Forever Under Construction

Not All That Great

Posted in Poetry by homeyra on March 30, 2008

The goods produced in the factories of space and time
are not all that great. Bring some wine,
because the desirables of this world are not all that great.

Heart and soul are born for ecstatic conversation
with the soul of souls. That’s it. If that fails,
heart and soul are not in the end that great.

Don’t become indebted to the Tuba and Sidra trees
just to have some shade in heaven. When you look closely,
my flowering cypress friend, you’ll see that these trees are not all
that great.

The true kingdom comes to you without any breaking
of bones. If that weren’t so, achieving the Garden
through your own labors wouldn’t be all that great.

In the five days remaining to you in this rest stop
before you go to the grave, take it easy, give
yourself time, because time is not all that great.

You who offer wine, we are waiting on the lip
of the ocean of ruin. Take this moment as a gift; for the distance
between the lip and the mouth is not all that great.

The state of my being – miserable and burnt
to a crisp – is proof enough that my need
to put it into words is not all that great.

You ascetic on the cold stone, you are not safe
from the tricks of God’s zeal: the distance between the cloister
and the Zorastrian tavern is not after all that great.

bly_1_s2.jpgThe name Hafez has been well inscribed in the books,
but in our clan of disreputables, the difference
between profit and loss is not all that great.

Hafez, 14th century
Translation by Robert Bly
From The Power of Poetry, Bill Moyers
See Previous post: Robert Bly (in Iran)

8 Responses

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  1. […] ← A Program Not All That Great […]

  2. Linda said, on April 3, 2008 at 3:19 am

    What a wonderful poem, and a great site! I’ll mark this and come back later when I have more time.

    Namaste.

  3. homeyra said, on April 3, 2008 at 11:13 am

    Thank you Linda and welcome to the blog.

  4. Pedestrian said, on April 3, 2008 at 4:26 pm

    Homeyra, have you heard of Dick Davis ?
    I’ve read his translation of “My Uncle Napoleon”, and I think he had done a superb job. How are you going to translate: “sedayeh maskoof”? … “ta ghabr, aaa, … aaa, … aaa, … aaa,”? … “shazdeh ghorazeh”?

    He figured it out very well. He’s also translated Ferdowsi, Vis & Ramin, Attar’s Conference of the Birds, and some other texts.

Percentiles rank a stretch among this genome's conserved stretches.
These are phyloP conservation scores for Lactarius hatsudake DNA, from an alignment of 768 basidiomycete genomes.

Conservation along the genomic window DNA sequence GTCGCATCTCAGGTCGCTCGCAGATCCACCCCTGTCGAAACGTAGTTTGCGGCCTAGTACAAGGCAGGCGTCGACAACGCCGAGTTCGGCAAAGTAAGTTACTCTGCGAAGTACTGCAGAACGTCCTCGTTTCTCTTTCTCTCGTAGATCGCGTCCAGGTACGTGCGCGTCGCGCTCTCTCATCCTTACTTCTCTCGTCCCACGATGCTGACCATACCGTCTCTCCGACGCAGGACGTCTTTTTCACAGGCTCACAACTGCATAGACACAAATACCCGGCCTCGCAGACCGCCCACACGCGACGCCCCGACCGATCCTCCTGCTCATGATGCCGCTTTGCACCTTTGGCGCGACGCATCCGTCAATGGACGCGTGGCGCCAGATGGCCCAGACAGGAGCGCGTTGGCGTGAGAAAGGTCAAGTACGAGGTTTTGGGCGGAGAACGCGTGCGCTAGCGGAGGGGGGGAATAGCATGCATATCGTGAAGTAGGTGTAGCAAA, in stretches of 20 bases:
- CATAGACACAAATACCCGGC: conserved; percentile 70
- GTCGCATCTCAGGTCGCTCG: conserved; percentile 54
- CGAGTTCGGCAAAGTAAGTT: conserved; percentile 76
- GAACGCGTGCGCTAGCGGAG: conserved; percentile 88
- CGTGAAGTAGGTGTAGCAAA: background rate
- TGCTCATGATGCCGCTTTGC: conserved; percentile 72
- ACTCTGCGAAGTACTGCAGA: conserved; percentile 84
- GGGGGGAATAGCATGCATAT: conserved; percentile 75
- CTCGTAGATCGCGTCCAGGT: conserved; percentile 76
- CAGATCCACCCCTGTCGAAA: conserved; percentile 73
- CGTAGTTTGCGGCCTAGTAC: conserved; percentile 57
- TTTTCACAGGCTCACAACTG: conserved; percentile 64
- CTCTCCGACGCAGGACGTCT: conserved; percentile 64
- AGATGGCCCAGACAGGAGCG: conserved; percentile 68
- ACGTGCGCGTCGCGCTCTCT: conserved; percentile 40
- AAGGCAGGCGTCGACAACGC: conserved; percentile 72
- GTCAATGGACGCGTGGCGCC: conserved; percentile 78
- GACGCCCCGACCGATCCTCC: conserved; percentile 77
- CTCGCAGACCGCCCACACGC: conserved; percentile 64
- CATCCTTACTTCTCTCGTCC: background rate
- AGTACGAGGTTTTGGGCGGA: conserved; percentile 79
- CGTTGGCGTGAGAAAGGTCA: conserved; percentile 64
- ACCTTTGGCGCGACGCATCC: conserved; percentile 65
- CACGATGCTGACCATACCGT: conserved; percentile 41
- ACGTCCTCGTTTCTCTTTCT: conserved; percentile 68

Of course, he’s a “translator” so he knows the original language, and quite well … He lived in Iran for many years. I don’t like all his work, but I do love some of it. He is one of the few people in North America with a direct focus on getting the word out there about Persian poetry and I love it!

    He’s also very nice … I once emailed him for a school project (finding his email on his website) and he translated a good piece of a poem for me in less than a few hours ……….

  5. homeyra said, on April 4, 2008 at 7:02 am

    No P, I don’t know him. I have only heard of a “Dayi-jan” translation and I was very curious to know how that would look like – btw how did he translate “shazdeh ghorazeh”?🙂
    Do you think Dayi-jan is funny for a non-Iranian? It has makes us all laugh but I wonder if it would sound that great to others.
    Thanks for introducing Dick Davis and his impressive work. I also love to read Iranian literature in a foreign language, as you mentioned previously: it is a sort of “rebirth” of the text.

  6. Pedestrian said, on April 4, 2008 at 4:53 pm

    Unfortunately, I don’t remember! I’ve been badgering my brain trying to, but to no avail! I read it a long time ago, around 7 or 8 years ago, and it’s flown away.

    The translation was good – as good as it could be in my opinion. But Dayi Jan is such an “Iranian” book, the culture, the narrative and the dialog. I’ve spoken to a few non-Iranians who’ve read the book, and they’ve pretty much said that they thought it was “amusing”: it didn’t make them get stomach cramps as the Persian did for me, but they did find it quite whimsical.

    The thing I love about the book though, is that despite being funny, it’s so much more than that: it’s a tragedy. The underlying culture resonates with so many of us, and is, in many ways, very sad. I’ve seen that because the book is so hilarious, many Iranians never go beyond that: it’s just a “really funny book” to them. Whereas, in the translation, because it is not as whimsical, the non-Iranian who reads it goes through it in all its different layers.

    … Then again, there are different readers in all languages, so that statement is very far fetched.

    You can read the first chapter here .

  7. homeyra said, on April 5, 2008 at 11:34 am

    Thanks for the link! Great to be able to read some of it online.
    I totally agree with you. It is a tragedy.
    Robo wrote once that he is tired of this “Dayi-jan Napoleon’s generation”.
    And I say 70 millions of Shazdeh, no Indians!

  8. […] Not all that great […]


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